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Lawmakers press for a full Russia probe report from Mueller

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AP Washington
Lawmakers appear increasingly nervous that Congress and the public won't see a full report when special counsel Robert Mueller is finished with his Russia probe, including what the investigation finds about President Donald Trump.
Republicans and Democrats say they support public disclosure of Mueller's findings.
But it's unclear exactly what documentation will be produced at the end of the probe into possible coordination between Trump associates and Russia, and how much of that the Justice Department will allow people to see. Acting Attorney General Matthew Whitaker said Monday that the probe is "close to being completed," the first official sign that Mueller's investigation may be wrapping up.
Democrats have pressured Trump's attorney general nominee, William Barr, on the full release of Mueller's final report. Lawmakers in both parties have maintained that there will have to be some sort of public resolution when the report is done and privately hope that a report shows conclusions that are favorable to their own side.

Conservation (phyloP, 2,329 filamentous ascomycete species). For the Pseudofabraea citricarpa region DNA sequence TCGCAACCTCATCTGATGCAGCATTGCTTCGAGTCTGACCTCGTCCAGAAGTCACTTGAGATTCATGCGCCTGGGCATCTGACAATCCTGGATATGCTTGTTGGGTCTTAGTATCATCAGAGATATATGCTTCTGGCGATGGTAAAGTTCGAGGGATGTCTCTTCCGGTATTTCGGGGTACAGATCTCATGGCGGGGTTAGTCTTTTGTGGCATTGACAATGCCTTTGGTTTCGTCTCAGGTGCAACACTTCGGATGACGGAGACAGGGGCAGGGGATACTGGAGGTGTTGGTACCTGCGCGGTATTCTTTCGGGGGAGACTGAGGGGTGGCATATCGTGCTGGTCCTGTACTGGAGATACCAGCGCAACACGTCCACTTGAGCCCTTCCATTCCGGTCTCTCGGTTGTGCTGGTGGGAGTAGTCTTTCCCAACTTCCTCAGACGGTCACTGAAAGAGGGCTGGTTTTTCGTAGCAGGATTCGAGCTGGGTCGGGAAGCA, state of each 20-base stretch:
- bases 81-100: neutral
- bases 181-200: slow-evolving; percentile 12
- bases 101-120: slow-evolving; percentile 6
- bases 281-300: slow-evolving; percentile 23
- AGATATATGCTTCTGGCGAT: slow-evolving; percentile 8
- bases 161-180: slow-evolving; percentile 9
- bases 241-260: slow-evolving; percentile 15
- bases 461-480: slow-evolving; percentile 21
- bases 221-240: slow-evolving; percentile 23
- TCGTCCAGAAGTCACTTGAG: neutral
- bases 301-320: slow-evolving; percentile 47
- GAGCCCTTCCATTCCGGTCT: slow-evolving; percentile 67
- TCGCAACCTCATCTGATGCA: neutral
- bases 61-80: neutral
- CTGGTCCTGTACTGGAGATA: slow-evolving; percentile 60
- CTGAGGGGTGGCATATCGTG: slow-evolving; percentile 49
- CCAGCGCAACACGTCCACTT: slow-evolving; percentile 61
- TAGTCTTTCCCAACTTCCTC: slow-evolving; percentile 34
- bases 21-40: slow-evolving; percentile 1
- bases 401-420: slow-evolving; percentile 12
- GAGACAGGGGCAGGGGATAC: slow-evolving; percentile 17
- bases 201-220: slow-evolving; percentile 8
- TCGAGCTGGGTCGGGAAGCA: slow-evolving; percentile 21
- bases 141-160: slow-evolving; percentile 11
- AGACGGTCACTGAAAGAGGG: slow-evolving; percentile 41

"This is the biggest issue facing our country, and the American people deserve to know Mueller's findings and analysis without any filter," California Sen. Dianne Feinstein, the top Democrat on the Senate Judiciary panel, said Tuesday.
The top three members of House Republican leadership Minority Leader Kevin McCarthy, Louisiana Rep. Steve Scalise and Wyoming Rep. Liz Cheney said on Tuesday that they would support the public release of a report produced from the Mueller investigation. Senate Majority Leader Mitch McConnell said he would like any report to be "as fully open and transparent" as possible.
And Senate Judiciary Committee Chairman Lindsey Graham, R-S.C., said he was going to call Barr to ask him about the possibility that key information could be shielded from disclosure through Justice Department regulations and White House claims of executive privilege.
The Judiciary Committee is scheduled to vote on Barr's nomination next week, and Democrats have said they aren't satisfied with his commitment that he would be as transparent as possible under Justice Department regulations. The nominee said at his confirmation hearing earlier this month that he envisions two reports, one that Mueller sends to him and another that he drafts for Congress.
Barr said he takes seriously the department regulations that say Mueller's report should be confidential. Those regulations require only that the report explains the decisions to pursue or to decline prosecutions, which could be as simple as a bullet point list or as fulsome as a report running hundreds of pages.

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First Published: Jan 30 2019 | 11:20 AM IST

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